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The Birth of an Industry by Ken Williams

You are standing at the end of a road before a small brick building. Around you is a forest. A small stream flows out of the Building and down a gully.
You have walked up a hill, still in the forest. The road slopes back down the other side of the hill. There is a building in the distance.
You are inside a building, a well house for a large spring.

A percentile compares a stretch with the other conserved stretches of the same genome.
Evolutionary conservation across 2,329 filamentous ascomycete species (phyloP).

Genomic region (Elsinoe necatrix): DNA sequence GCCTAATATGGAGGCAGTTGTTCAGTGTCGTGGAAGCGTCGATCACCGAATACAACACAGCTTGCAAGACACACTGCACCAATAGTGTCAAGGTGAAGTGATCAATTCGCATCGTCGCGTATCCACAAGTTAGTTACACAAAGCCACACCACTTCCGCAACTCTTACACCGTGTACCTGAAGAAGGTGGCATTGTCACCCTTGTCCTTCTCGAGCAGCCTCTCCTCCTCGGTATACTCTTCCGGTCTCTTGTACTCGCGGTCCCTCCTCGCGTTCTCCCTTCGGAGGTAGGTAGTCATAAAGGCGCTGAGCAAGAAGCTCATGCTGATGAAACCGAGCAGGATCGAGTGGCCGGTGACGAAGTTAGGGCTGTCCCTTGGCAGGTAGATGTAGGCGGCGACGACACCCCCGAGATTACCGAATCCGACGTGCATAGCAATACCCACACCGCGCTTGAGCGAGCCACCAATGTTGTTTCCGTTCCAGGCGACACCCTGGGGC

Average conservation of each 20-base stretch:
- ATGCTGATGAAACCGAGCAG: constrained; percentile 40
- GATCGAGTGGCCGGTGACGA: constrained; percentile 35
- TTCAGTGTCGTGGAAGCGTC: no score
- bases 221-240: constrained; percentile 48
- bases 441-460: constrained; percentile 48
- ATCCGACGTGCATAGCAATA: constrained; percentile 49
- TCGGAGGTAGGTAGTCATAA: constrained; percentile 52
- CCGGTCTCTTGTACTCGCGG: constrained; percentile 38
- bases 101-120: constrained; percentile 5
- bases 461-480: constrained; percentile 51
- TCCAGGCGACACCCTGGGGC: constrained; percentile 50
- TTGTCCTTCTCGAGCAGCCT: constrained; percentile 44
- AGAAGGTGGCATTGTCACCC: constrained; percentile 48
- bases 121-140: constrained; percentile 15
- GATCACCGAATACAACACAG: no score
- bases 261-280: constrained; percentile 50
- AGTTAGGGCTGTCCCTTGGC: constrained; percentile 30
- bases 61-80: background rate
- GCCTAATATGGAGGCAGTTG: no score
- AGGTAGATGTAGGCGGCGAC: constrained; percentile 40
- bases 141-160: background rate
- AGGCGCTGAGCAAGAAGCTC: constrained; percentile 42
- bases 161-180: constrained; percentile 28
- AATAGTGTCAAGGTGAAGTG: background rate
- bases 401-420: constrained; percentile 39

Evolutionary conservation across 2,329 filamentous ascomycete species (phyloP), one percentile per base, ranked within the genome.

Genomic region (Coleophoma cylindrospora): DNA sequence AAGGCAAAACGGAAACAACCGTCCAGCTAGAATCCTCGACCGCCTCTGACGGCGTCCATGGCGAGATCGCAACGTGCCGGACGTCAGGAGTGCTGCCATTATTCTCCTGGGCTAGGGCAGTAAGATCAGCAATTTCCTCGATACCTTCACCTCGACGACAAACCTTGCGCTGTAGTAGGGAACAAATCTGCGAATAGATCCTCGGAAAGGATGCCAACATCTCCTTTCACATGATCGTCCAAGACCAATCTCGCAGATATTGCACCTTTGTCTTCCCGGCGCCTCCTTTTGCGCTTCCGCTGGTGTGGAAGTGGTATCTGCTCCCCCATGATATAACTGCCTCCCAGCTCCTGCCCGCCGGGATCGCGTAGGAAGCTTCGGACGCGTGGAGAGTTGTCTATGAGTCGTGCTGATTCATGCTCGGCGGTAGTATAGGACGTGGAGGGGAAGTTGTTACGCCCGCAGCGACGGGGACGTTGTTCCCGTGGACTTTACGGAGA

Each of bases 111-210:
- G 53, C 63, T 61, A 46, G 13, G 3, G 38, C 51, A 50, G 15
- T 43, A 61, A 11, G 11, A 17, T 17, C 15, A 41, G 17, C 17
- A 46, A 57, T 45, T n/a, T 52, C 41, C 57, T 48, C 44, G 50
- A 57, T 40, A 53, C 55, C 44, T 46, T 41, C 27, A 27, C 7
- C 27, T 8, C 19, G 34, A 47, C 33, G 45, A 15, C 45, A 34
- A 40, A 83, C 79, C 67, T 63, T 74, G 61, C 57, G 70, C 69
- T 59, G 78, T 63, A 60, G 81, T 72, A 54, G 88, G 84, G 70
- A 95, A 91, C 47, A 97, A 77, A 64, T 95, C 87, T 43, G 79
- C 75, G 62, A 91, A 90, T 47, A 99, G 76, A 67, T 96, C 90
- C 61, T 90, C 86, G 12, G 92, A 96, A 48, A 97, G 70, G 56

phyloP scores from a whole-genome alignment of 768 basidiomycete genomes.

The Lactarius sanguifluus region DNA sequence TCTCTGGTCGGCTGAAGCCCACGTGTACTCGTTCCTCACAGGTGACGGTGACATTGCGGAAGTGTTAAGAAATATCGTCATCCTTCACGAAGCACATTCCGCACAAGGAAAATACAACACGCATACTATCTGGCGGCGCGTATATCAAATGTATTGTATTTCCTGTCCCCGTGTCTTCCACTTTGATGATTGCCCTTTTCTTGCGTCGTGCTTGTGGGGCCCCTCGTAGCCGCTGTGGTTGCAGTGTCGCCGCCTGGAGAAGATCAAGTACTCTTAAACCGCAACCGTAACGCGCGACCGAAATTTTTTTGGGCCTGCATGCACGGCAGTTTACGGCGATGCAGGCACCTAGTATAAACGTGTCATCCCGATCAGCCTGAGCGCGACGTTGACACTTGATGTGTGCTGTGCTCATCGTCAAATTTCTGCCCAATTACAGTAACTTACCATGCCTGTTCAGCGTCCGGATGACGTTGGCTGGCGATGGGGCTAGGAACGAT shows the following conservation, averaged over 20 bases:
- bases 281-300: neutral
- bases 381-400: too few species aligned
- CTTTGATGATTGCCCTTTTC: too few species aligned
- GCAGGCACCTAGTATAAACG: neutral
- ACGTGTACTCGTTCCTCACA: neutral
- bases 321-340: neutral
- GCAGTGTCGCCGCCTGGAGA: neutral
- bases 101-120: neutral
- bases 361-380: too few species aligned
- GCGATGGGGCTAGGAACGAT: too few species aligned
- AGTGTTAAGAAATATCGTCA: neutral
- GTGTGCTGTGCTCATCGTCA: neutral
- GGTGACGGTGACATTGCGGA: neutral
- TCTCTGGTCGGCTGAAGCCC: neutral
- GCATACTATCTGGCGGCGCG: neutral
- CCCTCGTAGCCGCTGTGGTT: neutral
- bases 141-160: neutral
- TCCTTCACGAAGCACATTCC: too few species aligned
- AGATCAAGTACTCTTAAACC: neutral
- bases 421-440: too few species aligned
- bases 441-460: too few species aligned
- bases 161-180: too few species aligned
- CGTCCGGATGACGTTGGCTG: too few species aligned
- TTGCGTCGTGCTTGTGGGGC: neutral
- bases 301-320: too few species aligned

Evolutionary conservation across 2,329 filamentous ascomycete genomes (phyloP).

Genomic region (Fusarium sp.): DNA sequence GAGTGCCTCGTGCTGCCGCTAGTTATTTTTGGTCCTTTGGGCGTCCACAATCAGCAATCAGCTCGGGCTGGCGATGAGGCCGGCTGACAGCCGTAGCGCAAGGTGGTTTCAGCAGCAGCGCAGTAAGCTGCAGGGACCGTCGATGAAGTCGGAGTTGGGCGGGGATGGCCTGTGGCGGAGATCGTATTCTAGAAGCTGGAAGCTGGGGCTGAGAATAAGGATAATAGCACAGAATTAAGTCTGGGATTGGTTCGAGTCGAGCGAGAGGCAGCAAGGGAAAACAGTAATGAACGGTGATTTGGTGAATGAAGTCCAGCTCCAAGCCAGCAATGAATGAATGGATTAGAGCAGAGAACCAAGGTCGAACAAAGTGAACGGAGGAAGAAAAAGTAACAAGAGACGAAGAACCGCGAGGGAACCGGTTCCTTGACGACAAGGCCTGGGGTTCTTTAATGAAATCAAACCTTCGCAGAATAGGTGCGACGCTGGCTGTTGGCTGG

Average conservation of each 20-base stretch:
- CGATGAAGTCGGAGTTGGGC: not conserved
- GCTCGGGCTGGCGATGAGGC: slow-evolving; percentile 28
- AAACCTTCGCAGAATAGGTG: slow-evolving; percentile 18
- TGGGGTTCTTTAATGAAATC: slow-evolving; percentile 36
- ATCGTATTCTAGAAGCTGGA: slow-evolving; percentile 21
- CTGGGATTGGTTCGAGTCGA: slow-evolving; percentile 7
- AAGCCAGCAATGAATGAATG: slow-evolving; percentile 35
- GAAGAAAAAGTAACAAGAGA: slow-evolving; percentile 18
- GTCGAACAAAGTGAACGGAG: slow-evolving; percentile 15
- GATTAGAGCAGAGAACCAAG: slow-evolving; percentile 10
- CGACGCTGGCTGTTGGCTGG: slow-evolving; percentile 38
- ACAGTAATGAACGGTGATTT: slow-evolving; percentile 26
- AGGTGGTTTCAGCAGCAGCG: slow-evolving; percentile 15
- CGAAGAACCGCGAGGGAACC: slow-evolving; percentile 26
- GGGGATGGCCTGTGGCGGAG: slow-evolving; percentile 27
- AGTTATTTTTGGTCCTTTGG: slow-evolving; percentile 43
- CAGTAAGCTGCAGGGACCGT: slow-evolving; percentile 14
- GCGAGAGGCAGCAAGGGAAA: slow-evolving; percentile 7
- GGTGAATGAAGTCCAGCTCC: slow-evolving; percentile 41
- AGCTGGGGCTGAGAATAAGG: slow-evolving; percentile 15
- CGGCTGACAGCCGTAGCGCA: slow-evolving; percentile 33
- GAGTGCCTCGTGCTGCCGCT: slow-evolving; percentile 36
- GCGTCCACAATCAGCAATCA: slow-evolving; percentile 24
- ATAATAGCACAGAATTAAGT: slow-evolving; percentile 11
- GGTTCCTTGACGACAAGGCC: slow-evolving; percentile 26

This is the beginning of the game that so captured my wife, Roberta, that she could not sleep for days while exploring the caves beneath the well. The year was 1979. I was programming an income tax program on a mainframe computer that was 3,000 miles from my Los Angeles home. To access the computer, I had a teletype machine. It was really just a typewriter with a modem and a printer communicating at 110BPS; but it allowed me to get my work done. All through the teletype was at home solely for work, that didn�t stop me from exploring the mainframe for anything else interesting to do. I will always remember the thrill of discovery when I saw something called Adventure and typed it just to see what would happen. Back typed the computer, "You are standing..." Within minutes I was calling over to Roberta to show her my discovery. No work got done that night. I don�t recall there being any directions to the game. It quickly became obvious that it wanted me to type one or two-word sentences, usually a verb and a noun. When we encountered a bird, FEED BIRD became obvious. Encountering a stream, how could we not ENTER STREAM?"...The End." Uh oh! What now? Three weeks had passed in what seemed like three minutes. I searched every directory on the mainframe computer for another similar game, but with no luck. I did find some background information on the game, though. It had been programmed by a couple of hackers named Crowther and Woods at MIT. Why the game was programmed and whether they would ever program another was and continues to be a mystery. Roberta and I were not alone in our fascination with this new style of game. In Florida, Scott and Alexis Adams, another couple, had not only been consumed by Adventure, but decided to do something about it. They formed the company Adventure International with the goal of creating more adventure games. Personal computers were just getting started. Most people think of the Apple II as the first personal computer, but there were several other computers before the Apple. Radio Shack had major success in 1979 with the TRS-80. At the time, computers didn�t have floppy drives, so when Scott and Alexis set out to program their own games, they had to type the programs into the TRS-80�s memory and then save them on an audio cassette tape.

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